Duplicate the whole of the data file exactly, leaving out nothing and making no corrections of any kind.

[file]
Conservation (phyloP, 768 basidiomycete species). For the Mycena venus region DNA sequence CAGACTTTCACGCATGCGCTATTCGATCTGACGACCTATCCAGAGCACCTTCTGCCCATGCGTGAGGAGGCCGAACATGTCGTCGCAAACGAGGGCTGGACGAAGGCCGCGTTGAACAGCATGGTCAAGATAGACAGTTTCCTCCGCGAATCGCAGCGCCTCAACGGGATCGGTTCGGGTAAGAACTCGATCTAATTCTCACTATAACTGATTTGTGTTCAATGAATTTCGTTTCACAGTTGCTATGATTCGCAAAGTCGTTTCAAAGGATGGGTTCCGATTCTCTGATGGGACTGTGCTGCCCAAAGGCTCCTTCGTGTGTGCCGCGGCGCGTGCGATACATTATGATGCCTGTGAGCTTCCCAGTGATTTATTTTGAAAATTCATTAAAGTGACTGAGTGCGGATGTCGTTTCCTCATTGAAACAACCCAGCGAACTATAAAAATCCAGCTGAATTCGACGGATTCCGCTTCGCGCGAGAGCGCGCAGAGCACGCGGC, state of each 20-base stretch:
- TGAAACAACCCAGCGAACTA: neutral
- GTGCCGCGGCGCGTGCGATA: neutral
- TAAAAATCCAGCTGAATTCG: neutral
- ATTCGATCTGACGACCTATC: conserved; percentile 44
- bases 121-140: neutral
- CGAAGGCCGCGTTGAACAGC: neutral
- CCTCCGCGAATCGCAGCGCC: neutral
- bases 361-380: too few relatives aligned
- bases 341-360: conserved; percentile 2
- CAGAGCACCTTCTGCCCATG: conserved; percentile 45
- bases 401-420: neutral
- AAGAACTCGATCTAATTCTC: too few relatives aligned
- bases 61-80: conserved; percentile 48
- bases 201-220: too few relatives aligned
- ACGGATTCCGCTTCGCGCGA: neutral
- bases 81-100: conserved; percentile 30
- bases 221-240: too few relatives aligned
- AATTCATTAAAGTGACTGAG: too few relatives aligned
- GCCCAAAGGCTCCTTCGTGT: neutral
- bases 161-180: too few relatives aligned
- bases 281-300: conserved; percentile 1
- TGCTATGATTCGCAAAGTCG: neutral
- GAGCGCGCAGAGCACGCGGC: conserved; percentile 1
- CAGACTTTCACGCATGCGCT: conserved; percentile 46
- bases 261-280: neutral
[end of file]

Conservation (phyloP, 768 basidiomycete species). For the Mycena venus region DNA sequence CAGACTTTCACGCATGCGCTATTCGATCTGACGACCTATCCAGAGCACCTTCTGCCCATGCGTGAGGAGGCCGAACATGTCGTCGCAAACGAGGGCTGGACGAAGGCCGCGTTGAACAGCATGGTCAAGATAGACAGTTTCCTCCGCGAATCGCAGCGCCTCAACGGGATCGGTTCGGGTAAGAACTCGATCTAATTCTCACTATAACTGATTTGTGTTCAATGAATTTCGTTTCACAGTTGCTATGATTCGCAAAGTCGTTTCAAAGGATGGGTTCCGATTCTCTGATGGGACTGTGCTGCCCAAAGGCTCCTTCGTGTGTGCCGCGGCGCGTGCGATACATTATGATGCCTGTGAGCTTCCCAGTGATTTATTTTGAAAATTCATTAAAGTGACTGAGTGCGGATGTCGTTTCCTCATTGAAACAACCCAGCGAACTATAAAAATCCAGCTGAATTCGACGGATTCCGCTTCGCGCGAGAGCGCGCAGAGCACGCGGC, state of each 20-base stretch:
- TGAAACAACCCAGCGAACTA: neutral
- GTGCCGCGGCGCGTGCGATA: neutral
- TAAAAATCCAGCTGAATTCG: neutral
- ATTCGATCTGACGACCTATC: conserved; percentile 44
- bases 121-140: neutral
- CGAAGGCCGCGTTGAACAGC: neutral
- CCTCCGCGAATCGCAGCGCC: neutral
- bases 361-380: too few relatives aligned
- bases 341-360: conserved; percentile 2
- CAGAGCACCTTCTGCCCATG: conserved; percentile 45
- bases 401-420: neutral
- AAGAACTCGATCTAATTCTC: too few relatives aligned
- bases 61-80: conserved; percentile 48
- bases 201-220: too few relatives aligned
- ACGGATTCCGCTTCGCGCGA: neutral
- bases 81-100: conserved; percentile 30
- bases 221-240: too few relatives aligned
- AATTCATTAAAGTGACTGAG: too few relatives aligned
- GCCCAAAGGCTCCTTCGTGT: neutral
- bases 161-180: too few relatives aligned
- bases 281-300: conserved; percentile 1
- TGCTATGATTCGCAAAGTCG: neutral
- GAGCGCGCAGAGCACGCGGC: conserved; percentile 1
- CAGACTTTCACGCATGCGCT: conserved; percentile 46
- bases 261-280: neutral